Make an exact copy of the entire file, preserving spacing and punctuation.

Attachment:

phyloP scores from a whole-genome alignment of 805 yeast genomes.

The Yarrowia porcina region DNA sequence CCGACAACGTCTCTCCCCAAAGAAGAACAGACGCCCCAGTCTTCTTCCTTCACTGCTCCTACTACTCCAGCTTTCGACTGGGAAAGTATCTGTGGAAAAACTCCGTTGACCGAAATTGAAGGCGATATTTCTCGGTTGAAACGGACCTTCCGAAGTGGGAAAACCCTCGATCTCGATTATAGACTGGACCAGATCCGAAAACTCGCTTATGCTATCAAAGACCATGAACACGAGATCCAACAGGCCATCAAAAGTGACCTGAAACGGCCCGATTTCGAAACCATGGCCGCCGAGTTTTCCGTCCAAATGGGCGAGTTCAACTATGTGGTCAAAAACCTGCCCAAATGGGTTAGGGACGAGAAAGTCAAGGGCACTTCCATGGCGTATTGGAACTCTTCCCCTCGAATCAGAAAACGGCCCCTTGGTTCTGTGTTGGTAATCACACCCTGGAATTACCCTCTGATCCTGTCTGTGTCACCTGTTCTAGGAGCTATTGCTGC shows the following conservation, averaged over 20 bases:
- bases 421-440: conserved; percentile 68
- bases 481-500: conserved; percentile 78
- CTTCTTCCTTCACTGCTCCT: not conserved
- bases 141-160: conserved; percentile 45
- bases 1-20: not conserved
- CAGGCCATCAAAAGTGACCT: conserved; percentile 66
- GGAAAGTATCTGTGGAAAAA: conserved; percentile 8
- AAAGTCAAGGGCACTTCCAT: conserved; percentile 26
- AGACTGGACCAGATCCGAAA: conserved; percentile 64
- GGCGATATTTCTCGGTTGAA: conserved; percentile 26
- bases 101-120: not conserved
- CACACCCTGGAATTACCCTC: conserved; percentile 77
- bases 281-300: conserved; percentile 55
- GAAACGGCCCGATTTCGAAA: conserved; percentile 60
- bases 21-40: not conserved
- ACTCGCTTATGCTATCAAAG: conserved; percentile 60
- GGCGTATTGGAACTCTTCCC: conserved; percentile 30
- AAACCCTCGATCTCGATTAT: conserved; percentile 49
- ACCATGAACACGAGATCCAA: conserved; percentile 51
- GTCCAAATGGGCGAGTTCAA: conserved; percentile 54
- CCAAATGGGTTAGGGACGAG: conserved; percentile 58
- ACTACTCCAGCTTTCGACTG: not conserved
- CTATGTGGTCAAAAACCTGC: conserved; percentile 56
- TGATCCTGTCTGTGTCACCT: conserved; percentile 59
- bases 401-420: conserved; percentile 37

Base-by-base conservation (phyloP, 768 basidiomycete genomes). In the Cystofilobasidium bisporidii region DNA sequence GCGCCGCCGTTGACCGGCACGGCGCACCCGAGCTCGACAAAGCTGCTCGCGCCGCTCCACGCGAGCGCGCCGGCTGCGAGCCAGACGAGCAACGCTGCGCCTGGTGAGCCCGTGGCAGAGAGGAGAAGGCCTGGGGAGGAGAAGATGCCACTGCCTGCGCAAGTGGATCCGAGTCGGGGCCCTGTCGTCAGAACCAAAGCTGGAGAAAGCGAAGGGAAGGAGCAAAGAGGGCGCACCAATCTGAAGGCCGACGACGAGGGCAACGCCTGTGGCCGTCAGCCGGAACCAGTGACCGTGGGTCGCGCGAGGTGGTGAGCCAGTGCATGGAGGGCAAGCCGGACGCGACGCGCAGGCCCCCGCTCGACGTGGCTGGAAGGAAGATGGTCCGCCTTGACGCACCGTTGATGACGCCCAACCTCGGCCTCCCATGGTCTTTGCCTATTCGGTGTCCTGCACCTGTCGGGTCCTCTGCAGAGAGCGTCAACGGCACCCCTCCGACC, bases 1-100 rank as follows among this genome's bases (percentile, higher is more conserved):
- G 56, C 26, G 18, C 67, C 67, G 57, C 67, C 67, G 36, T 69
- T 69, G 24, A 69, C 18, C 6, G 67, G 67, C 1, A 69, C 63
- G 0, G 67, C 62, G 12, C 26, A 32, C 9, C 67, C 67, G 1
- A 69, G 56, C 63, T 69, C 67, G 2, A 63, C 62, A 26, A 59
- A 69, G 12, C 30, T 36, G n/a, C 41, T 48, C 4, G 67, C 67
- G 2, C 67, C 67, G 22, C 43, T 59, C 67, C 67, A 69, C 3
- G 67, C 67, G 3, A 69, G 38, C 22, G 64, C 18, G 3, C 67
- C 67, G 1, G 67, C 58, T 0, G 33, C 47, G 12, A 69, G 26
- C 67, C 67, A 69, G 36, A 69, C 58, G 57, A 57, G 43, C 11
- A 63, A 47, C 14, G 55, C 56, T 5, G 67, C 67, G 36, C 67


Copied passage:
phyloP scores from a whole-genome alignment of 805 yeast genomes.

The Yarrowia porcina region DNA sequence CCGACAACGTCTCTCCCCAAAGAAGAACAGACGCCCCAGTCTTCTTCCTTCACTGCTCCTACTACTCCAGCTTTCGACTGGGAAAGTATCTGTGGAAAAACTCCGTTGACCGAAATTGAAGGCGATATTTCTCGGTTGAAACGGACCTTCCGAAGTGGGAAAACCCTCGATCTCGATTATAGACTGGACCAGATCCGAAAACTCGCTTATGCTATCAAAGACCATGAACACGAGATCCAACAGGCCATCAAAAGTGACCTGAAACGGCCCGATTTCGAAACCATGGCCGCCGAGTTTTCCGTCCAAATGGGCGAGTTCAACTATGTGGTCAAAAACCTGCCCAAATGGGTTAGGGACGAGAAAGTCAAGGGCACTTCCATGGCGTATTGGAACTCTTCCCCTCGAATCAGAAAACGGCCCCTTGGTTCTGTGTTGGTAATCACACCCTGGAATTACCCTCTGATCCTGTCTGTGTCACCTGTTCTAGGAGCTATTGCTGC shows the following conservation, averaged over 20 bases:
- bases 421-440: conserved; percentile 68
- bases 481-500: conserved; percentile 78
- CTTCTTCCTTCACTGCTCCT: not conserved
- bases 141-160: conserved; percentile 45
- bases 1-20: not conserved
- CAGGCCATCAAAAGTGACCT: conserved; percentile 66
- GGAAAGTATCTGTGGAAAAA: conserved; percentile 8
- AAAGTCAAGGGCACTTCCAT: conserved; percentile 26
- AGACTGGACCAGATCCGAAA: conserved; percentile 64
- GGCGATATTTCTCGGTTGAA: conserved; percentile 26
- bases 101-120: not conserved
- CACACCCTGGAATTACCCTC: conserved; percentile 77
- bases 281-300: conserved; percentile 55
- GAAACGGCCCGATTTCGAAA: conserved; percentile 60
- bases 21-40: not conserved
- ACTCGCTTATGCTATCAAAG: conserved; percentile 60
- GGCGTATTGGAACTCTTCCC: conserved; percentile 30
- AAACCCTCGATCTCGATTAT: conserved; percentile 49
- ACCATGAACACGAGATCCAA: conserved; percentile 51
- GTCCAAATGGGCGAGTTCAA: conserved; percentile 54
- CCAAATGGGTTAGGGACGAG: conserved; percentile 58
- ACTACTCCAGCTTTCGACTG: not conserved
- CTATGTGGTCAAAAACCTGC: conserved; percentile 56
- TGATCCTGTCTGTGTCACCT: conserved; percentile 59
- bases 401-420: conserved; percentile 37

Base-by-base conservation (phyloP, 768 basidiomycete genomes). In the Cystofilobasidium bisporidii region DNA sequence GCGCCGCCGTTGACCGGCACGGCGCACCCGAGCTCGACAAAGCTGCTCGCGCCGCTCCACGCGAGCGCGCCGGCTGCGAGCCAGACGAGCAACGCTGCGCCTGGTGAGCCCGTGGCAGAGAGGAGAAGGCCTGGGGAGGAGAAGATGCCACTGCCTGCGCAAGTGGATCCGAGTCGGGGCCCTGTCGTCAGAACCAAAGCTGGAGAAAGCGAAGGGAAGGAGCAAAGAGGGCGCACCAATCTGAAGGCCGACGACGAGGGCAACGCCTGTGGCCGTCAGCCGGAACCAGTGACCGTGGGTCGCGCGAGGTGGTGAGCCAGTGCATGGAGGGCAAGCCGGACGCGACGCGCAGGCCCCCGCTCGACGTGGCTGGAAGGAAGATGGTCCGCCTTGACGCACCGTTGATGACGCCCAACCTCGGCCTCCCATGGTCTTTGCCTATTCGGTGTCCTGCACCTGTCGGGTCCTCTGCAGAGAGCGTCAACGGCACCCCTCCGACC, bases 1-100 rank as follows among this genome's bases (percentile, higher is more conserved):
- G 56, C 26, G 18, C 67, C 67, G 57, C 67, C 67, G 36, T 69
- T 69, G 24, A 69, C 18, C 6, G 67, G 67, C 1, A 69, C 63
- G 0, G 67, C 62, G 12, C 26, A 32, C 9, C 67, C 67, G 1
- A 69, G 56, C 63, T 69, C 67, G 2, A 63, C 62, A 26, A 59
- A 69, G 12, C 30, T 36, G n/a, C 41, T 48, C 4, G 67, C 67
- G 2, C 67, C 67, G 22, C 43, T 59, C 67, C 67, A 69, C 3
- G 67, C 67, G 3, A 69, G 38, C 22, G 64, C 18, G 3, C 67
- C 67, G 1, G 67, C 58, T 0, G 33, C 47, G 12, A 69, G 26
- C 67, C 67, A 69, G 36, A 69, C 58, G 57, A 57, G 43, C 11
- A 63, A 47, C 14, G 55, C 56, T 5, G 67, C 67, G 36, C 67